Finally, the government already has put taxpayer money at risk by agreeing to cover nearly $30 billion of Bear Stearns’ liabilities when JP Morgan Chase takes over the moribund investment bank. And the Fed has opened its discount window to investment banks for the first time, in effect guaranteeing billions of dollars of their paper.
That was Treasury Secretary Paulson’s rationale for greater Fed oversight. I believe it should be made permanent. Only the Fed has the sophistication to understand the complex new financial products that Wall Street’s wizards have created, and only it has the necessary resources to keep a crisis from becoming a catastrophe.
The giant publicly traded investment banks now have as big an impact on the economy as the big commercial banks do, although they don’t hold federally insured deposits. Aside from that, it’s hard to distinguish a JPMorgan from a Morgan Stanley or a Citigroup from a Merrill Lynch. All should be under the Fed’s purview.
The Securities and Exchange Commission, which currently regulates investment firms, has shown itself yet again to be behind the curve. It should be relieved of this responsibility and focus on what it does best: bringing cases after alleged violations occur.
Here are some other things that should be done:
1. Investment banks should have the same capital requirements as commercial banks. Citigroup’s new management has taken great pains to stay above its target capital ratios. That won’t prevent if from taking further write downs, but at least it provides a benchmark for regulators and investors to measure. Why shouldn’t Lehman Brothers or Goldman Sachs do the same?
2. Require greater disclosure of off-balance-sheet liabilities and limit banks’ exposure. This whole crisis stemmed from a systematic effort by financial institutions to keep liabilities off their own balance sheets and make them disappear into the ether. Investors had to dig deep into the fine print of financial statement footnotes to get even an inkling of how much banks had at risk.
By contrast, the Bank of Spain didn’t allow Spanish banks to hold structured investment vehicles off their balance sheets without setting aside enough capital. So, even though Spain has had a housing bubble and bust that’s the equivalent of ours, its banks have remained relatively unscathed by mortgage- and subprime-related debt problems.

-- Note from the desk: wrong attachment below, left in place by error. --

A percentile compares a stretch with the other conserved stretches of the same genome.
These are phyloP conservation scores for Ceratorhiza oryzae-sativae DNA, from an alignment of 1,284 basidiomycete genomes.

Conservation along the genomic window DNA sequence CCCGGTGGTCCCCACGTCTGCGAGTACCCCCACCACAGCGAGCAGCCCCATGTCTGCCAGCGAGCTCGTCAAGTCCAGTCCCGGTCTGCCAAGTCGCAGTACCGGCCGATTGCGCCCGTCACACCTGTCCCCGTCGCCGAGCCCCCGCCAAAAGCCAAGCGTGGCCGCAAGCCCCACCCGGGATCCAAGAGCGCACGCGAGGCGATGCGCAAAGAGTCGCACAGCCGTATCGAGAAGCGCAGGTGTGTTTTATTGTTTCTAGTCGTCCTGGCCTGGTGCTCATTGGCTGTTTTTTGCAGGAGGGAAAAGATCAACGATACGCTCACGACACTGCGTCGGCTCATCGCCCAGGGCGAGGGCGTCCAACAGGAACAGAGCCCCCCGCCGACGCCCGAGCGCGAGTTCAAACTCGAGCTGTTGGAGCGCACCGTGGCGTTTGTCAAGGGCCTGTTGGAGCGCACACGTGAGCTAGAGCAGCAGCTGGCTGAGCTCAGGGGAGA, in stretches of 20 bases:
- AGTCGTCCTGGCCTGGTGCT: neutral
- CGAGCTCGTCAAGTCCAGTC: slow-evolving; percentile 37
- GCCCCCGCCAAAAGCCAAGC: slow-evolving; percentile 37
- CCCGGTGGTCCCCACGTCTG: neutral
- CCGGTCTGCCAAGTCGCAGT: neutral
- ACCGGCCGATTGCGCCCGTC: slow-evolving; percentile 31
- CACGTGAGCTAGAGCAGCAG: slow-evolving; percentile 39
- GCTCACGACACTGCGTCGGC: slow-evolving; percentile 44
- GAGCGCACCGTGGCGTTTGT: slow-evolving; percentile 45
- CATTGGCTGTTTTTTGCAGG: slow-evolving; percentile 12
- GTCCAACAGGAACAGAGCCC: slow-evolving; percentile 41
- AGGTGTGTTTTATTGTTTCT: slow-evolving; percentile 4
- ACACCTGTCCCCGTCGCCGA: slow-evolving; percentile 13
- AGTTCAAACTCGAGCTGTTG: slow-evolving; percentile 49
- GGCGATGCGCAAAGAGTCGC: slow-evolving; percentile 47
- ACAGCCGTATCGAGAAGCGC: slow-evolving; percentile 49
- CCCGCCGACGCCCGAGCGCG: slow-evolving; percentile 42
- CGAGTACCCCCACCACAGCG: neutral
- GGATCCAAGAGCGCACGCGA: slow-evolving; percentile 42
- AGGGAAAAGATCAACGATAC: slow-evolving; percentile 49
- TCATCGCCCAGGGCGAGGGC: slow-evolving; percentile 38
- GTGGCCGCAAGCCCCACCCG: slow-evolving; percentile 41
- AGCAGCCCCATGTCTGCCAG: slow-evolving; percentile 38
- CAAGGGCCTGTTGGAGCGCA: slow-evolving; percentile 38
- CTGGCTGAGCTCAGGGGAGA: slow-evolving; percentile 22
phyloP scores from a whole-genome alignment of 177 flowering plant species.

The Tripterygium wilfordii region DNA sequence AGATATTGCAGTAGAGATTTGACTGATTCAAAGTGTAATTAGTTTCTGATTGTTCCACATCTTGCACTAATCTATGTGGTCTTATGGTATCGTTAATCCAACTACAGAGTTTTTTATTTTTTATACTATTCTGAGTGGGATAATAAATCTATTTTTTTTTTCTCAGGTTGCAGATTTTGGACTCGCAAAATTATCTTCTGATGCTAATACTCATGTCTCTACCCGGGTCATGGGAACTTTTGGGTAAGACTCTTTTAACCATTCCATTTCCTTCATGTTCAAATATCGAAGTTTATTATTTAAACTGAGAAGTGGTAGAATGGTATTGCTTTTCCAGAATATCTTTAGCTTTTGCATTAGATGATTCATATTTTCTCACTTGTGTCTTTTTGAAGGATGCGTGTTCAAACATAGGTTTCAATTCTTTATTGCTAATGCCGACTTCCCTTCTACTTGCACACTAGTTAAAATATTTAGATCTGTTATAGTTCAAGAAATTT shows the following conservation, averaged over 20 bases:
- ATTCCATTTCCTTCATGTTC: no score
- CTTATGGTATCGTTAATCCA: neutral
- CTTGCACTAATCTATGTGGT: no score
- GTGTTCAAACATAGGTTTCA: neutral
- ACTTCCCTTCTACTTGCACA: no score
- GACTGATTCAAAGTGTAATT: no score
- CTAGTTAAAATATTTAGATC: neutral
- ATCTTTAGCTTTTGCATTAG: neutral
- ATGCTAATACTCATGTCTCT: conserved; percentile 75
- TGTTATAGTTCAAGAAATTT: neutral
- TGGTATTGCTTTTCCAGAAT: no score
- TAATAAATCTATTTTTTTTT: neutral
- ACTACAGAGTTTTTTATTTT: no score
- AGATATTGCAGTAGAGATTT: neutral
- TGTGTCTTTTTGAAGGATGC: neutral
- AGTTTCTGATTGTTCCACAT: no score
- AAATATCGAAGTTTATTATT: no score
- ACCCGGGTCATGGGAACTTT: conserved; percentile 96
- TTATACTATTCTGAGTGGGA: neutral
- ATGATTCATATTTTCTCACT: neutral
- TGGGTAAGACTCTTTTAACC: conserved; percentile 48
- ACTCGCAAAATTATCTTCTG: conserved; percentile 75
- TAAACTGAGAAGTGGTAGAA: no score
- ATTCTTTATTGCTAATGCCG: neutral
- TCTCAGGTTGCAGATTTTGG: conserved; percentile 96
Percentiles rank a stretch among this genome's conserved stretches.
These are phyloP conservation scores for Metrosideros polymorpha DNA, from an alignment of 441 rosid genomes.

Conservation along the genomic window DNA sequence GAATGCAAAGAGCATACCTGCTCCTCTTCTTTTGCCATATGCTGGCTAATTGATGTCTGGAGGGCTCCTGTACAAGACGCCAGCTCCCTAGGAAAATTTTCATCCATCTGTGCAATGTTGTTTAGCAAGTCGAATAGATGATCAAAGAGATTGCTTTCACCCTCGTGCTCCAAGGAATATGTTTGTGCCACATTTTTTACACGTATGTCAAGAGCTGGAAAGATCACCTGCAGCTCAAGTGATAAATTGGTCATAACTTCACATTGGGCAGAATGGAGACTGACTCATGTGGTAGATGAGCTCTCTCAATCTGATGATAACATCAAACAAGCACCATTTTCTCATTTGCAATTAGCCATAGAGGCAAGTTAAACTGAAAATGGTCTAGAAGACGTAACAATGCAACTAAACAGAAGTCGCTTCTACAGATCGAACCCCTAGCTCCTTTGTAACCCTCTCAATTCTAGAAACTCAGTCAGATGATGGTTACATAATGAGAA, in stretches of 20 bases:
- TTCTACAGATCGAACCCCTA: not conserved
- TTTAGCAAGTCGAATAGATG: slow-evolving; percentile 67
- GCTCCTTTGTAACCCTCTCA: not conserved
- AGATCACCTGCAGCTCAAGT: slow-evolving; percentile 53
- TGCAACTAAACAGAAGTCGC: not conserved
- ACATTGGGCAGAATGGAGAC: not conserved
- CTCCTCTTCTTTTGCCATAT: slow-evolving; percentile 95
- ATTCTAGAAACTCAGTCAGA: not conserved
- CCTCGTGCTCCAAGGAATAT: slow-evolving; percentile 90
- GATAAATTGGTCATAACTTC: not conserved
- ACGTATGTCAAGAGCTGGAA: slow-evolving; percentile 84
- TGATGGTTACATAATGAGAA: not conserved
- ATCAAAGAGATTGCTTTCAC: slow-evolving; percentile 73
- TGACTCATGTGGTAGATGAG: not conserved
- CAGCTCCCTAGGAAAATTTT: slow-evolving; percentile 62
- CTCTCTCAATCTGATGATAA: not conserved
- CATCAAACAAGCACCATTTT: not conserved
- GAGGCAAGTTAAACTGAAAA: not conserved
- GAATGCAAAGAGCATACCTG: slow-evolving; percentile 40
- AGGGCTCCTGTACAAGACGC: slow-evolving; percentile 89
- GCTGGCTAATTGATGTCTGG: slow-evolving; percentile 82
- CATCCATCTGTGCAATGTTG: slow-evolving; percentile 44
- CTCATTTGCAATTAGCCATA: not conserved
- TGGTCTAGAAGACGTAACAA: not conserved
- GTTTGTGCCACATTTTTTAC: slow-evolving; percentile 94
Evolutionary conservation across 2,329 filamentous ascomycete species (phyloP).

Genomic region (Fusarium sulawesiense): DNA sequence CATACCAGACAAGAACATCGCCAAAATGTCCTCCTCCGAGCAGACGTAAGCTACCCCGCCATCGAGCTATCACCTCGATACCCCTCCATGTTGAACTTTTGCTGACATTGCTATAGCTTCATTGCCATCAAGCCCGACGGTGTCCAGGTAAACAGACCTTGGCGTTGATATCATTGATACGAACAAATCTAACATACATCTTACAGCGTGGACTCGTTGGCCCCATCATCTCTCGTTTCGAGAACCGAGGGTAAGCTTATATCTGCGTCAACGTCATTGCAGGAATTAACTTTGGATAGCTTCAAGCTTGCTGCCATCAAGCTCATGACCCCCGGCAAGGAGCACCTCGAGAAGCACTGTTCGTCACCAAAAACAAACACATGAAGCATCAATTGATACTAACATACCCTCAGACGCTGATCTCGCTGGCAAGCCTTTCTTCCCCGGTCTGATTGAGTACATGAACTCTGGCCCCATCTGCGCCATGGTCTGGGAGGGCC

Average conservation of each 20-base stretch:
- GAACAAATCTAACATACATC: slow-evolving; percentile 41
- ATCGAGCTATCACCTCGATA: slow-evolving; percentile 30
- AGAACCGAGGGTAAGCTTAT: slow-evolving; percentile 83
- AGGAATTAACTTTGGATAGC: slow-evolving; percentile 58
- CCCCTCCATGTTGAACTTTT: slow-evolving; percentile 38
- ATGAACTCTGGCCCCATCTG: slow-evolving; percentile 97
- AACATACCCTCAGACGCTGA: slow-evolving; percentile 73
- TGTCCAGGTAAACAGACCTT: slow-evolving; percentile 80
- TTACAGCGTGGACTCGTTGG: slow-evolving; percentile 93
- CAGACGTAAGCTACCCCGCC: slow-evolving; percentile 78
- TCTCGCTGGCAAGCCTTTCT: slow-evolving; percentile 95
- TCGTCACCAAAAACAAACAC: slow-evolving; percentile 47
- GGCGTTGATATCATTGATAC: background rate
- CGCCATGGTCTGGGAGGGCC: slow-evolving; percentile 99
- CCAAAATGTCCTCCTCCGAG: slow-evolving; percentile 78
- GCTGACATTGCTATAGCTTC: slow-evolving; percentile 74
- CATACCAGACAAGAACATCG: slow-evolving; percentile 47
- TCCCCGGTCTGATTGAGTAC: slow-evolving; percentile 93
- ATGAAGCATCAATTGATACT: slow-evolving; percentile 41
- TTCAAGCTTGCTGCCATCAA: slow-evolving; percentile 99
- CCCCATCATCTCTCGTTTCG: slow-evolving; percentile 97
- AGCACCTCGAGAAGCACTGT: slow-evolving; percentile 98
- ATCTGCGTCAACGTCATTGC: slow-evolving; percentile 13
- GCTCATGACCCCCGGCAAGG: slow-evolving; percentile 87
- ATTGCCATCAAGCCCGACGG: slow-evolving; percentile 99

3. Overhaul Wall Street’s compensation structure. The major firms reward short-term (successful) risk taking and don’t penalize long-term destruction of shareholder value. Some firms like Merrill are beginning to tie annual bonuses more tightly to the firm’s overall performance, pay out more in stock and phase in awards over many years. By the way, this is an issue for shareholders, not regulators, to deal with.
Will these measures prevent the next crisis? I don’t know. But it’s clear we need to fix a broken system. We can’t go back to the “good old days” before derivatives and other exotic financial instruments any more than we can put the nuclear genie back in the bottle. We simply have to learn to understand and manage their risks better.
After the collapse of Bear Stearns, the Financial Times’ economic columnist Martin Wolf wrote: “Once upon a time, I had hoped that securitization would shift a substantial part of the risk-bearing outside the regulated banking system, where governments would no longer need to intervene. That has proved a delusion.”
He’s not the only one who’s lost his innocence in these crazy, tumultuous times.Howard R. Gold is executive editor of MoneyShow.com. The opinions expressed here are his own and do not necessarily reflect the views of InterShow.